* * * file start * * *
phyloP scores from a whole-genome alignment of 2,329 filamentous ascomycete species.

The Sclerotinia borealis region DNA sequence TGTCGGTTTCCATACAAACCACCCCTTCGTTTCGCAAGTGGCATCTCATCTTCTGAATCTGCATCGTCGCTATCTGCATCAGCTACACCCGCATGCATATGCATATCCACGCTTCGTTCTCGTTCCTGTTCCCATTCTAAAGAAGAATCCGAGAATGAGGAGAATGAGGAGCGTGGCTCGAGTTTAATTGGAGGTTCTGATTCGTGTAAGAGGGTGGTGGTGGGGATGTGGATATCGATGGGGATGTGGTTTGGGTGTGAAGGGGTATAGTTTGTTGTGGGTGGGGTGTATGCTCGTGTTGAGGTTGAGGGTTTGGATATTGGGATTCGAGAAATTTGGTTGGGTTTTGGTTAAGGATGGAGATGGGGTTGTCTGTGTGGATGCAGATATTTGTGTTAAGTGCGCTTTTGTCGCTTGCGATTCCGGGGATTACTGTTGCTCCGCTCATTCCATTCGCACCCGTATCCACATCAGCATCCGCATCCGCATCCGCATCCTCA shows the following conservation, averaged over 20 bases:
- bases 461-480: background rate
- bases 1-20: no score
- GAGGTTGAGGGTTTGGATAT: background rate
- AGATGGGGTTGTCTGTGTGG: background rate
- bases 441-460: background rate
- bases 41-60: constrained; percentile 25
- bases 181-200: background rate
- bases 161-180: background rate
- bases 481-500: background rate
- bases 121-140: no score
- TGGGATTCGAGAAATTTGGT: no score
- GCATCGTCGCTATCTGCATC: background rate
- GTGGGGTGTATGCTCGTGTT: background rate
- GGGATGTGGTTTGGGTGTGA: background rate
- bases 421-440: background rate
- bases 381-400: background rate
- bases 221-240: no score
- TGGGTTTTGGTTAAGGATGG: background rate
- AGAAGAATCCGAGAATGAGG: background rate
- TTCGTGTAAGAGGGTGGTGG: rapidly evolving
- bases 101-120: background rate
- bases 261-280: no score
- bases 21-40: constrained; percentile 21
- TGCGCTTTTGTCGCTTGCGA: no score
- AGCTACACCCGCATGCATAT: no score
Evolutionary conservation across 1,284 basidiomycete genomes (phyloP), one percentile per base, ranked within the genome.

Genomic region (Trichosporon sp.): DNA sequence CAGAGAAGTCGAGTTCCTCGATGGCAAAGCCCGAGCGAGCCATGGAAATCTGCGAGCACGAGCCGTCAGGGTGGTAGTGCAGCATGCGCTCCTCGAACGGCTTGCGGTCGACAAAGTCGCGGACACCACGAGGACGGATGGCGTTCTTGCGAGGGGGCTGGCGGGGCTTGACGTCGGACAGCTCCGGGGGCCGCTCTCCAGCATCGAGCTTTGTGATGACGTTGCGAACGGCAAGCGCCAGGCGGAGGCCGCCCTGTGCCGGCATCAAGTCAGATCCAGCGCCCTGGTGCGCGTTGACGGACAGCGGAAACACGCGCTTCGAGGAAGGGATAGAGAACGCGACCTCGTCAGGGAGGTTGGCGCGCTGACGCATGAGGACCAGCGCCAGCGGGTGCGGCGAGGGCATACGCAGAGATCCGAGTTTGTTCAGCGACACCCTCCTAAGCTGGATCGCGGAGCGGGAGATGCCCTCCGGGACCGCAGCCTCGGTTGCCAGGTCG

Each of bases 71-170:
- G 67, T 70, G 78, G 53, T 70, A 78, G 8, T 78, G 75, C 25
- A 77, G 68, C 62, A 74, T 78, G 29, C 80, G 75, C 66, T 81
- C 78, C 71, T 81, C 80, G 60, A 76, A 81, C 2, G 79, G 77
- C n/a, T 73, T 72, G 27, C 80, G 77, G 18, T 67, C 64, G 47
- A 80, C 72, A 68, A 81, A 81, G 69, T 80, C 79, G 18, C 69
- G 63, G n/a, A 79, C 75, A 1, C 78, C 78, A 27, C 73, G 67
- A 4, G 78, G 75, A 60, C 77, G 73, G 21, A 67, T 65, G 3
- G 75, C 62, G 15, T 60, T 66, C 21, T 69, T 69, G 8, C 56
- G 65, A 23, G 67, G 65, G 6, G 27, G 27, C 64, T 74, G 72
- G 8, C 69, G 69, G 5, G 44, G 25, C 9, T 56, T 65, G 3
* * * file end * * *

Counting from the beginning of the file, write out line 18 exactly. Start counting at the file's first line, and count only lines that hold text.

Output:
- bases 381-400: background rate